Sliding into a new era

  • Written by Declan Harty

Hickory Hills and Palos Hills leagues get over

bumps to bring communities together

From uniforms to fields’ names, many elements around the baseball diamonds of Hickory Hills and Palos Hills have a different feel.
Though the daunting painting of Palos HillsPage-1-3-col-slide-2Chris Santoyo of the Nationals slides and beats the tag of the Indians Eric Kostiuk in a Pony League Friday in a Hills Baseball and Softball Association contest at the North Complex in Hickory Hills. Photo by Jeff Vorva. Baseball lies on the side of the South Complex concession stand still alluding to the days of two former leagues, these two long-established organizations merged and a new league has emerged as the 200-plus member Hills Baseball and Softball Association (HBSA).
Now halfway through its first season, the HBSA continues to provide the stability and foundations that were established for many years by the Hickory Hills Youth Baseball and Palos Hills Baseball Association.
“I would say considering everything, it was a very smooth transition,” said Peter Donahue, vice president of HBSA. “I think it has gone really well, we look forward to growing into the future and providing quality baseball and softball for kids so they can play at an affordable rate with their friends.”
Donahue, who is also a parent of two children currently playing in HBSA, said that despite a few minor difficulties the organizers faced in creating the new league, the transition went very well, especially with the support of the majority of the families.
Donahue and Mike Leach, a liaison between the executive boards of Palos Hills Youth Baseball and Hickory Hills Youth Baseball during the merger, said there were a few minor bumps in the road to creating a new league.
“As with any merger there were subtle differences, but it never affected baseball at all, it didn’t affect baseball or softball,” Leach said. “Most of the problems (are ones) we run into year after year in recreational baseball.”
Some of the bumps included different fees, fundraising methods and field care. Another complication that pag-4-2-coll-pitcherAlexis Baxter chose baseball over softball in the HBSA league and fires a pitch Friday in a Pony League game. Photo by Jeff Vorva.the trustees and board members of the HBSA needed to discuss was the facilities.
The HBSA now has two sets of fields. The former Hickory Hills Youth Baseball fields located along 76th Ave. in Hickory Hills have been renamed the North Complex and the Palos Hills Baseball Association fields, which were located at 78th Avenue and 103rd Street in Palos Hills, are now named the South Complex.
Both complexes have several fields and now the league must find volunteers on a regular basis for their two concession stands at each complex. Donahue also said the location of games rotates based on the number of games that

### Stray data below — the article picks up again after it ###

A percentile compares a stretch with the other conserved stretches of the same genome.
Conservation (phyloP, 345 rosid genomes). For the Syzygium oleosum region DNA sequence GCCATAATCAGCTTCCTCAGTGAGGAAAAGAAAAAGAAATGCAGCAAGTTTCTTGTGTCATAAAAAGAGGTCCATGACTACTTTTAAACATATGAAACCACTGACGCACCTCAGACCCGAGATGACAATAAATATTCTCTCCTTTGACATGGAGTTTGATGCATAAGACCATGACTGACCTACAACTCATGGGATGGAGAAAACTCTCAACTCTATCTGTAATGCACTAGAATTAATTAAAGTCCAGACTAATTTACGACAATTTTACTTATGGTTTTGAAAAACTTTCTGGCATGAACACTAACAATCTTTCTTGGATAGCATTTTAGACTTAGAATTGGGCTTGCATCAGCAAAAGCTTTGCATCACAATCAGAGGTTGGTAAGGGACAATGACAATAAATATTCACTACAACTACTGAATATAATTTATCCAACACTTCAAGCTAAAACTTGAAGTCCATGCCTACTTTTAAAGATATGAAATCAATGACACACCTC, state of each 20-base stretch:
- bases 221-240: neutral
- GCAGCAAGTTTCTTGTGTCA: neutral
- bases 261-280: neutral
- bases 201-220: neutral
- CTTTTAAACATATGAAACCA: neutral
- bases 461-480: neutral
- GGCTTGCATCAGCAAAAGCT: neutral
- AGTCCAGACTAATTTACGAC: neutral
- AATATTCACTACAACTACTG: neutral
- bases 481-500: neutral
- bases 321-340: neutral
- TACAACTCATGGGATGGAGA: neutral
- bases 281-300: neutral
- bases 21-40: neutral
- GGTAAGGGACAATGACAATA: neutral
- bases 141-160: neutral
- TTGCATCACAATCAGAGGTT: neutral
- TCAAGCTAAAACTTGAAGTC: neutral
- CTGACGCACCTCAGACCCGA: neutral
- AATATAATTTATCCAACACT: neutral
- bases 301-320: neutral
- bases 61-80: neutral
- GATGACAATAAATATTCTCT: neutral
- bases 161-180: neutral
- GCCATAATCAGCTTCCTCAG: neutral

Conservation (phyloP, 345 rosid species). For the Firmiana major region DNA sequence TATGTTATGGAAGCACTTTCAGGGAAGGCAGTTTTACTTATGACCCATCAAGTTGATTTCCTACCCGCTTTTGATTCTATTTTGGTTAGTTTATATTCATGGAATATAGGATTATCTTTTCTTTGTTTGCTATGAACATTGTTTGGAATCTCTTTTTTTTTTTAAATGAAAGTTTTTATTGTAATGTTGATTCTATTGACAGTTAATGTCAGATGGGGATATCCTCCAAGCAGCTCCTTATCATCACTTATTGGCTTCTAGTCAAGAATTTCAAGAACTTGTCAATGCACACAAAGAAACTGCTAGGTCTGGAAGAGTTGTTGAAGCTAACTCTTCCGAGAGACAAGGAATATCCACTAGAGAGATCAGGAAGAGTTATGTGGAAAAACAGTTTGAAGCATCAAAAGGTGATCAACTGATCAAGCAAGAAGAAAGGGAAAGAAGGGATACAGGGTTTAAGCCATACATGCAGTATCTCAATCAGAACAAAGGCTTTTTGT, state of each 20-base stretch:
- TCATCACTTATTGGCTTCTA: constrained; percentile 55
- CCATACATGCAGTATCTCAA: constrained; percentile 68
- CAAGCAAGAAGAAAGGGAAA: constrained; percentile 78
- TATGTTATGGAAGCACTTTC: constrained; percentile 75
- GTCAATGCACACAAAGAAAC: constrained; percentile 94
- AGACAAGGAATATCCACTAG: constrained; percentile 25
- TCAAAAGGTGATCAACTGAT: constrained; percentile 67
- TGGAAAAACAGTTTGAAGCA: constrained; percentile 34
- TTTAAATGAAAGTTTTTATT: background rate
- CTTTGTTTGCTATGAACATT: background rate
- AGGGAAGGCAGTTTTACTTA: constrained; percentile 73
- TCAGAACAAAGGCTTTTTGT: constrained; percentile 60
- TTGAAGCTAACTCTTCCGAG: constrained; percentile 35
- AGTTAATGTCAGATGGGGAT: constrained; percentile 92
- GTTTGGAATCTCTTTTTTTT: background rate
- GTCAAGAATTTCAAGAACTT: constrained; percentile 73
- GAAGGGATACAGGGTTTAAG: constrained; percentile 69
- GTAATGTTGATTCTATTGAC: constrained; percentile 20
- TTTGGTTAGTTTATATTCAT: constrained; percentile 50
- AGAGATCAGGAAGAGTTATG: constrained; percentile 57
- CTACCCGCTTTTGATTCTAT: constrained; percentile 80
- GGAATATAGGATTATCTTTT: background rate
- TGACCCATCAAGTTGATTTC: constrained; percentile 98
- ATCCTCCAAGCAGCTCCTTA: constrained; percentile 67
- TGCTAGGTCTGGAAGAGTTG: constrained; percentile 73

day; however, on Saturdays both complexes are typically used.
Another key difference that according to Leach needed to be addressed was the difference between Little League baseball and Pony baseball. Leach said the difference between the two styles is that in Pony baseball the ages of players are typically within two years in a division. However, in Little League baseball, players can vary in age in a division by as much as three years.
A principal reason behind the merger, according to Donahue, was the idea that many of the children who attend public school in the league will typically attend Conrady Junior High School, and the merger allows the children to better know each other through baseball and softball.
“It seemed logical for the two leagues to merge so the kids can play with their friends,” he said. “The kids are separated at the earlier levels school wise, and then they make these friends through baseball and then in the sixth grade they will all go to school together.”
The league now combines two communities with a total of more than 30,000 residents. According to Donahue there are currently 15 baseball teams and five softball teams in the league.
Leach added that the merger was based solely on numbers of players, stating that when he was a parent 10 years ago with one of his older sons in the Hickory Hills Youth Baseball, the league had close to 300 players, but more recently the league had approximately 160 players.
But despite the lower numbers of participants in the past, Leach said that he believes the merger will only help youth baseball, the community and the children to continue to thrive and prosper.
“I think it is a great thing for both towns, the kids go to school together, I think it will make a stronger league and bring the communities closer together.”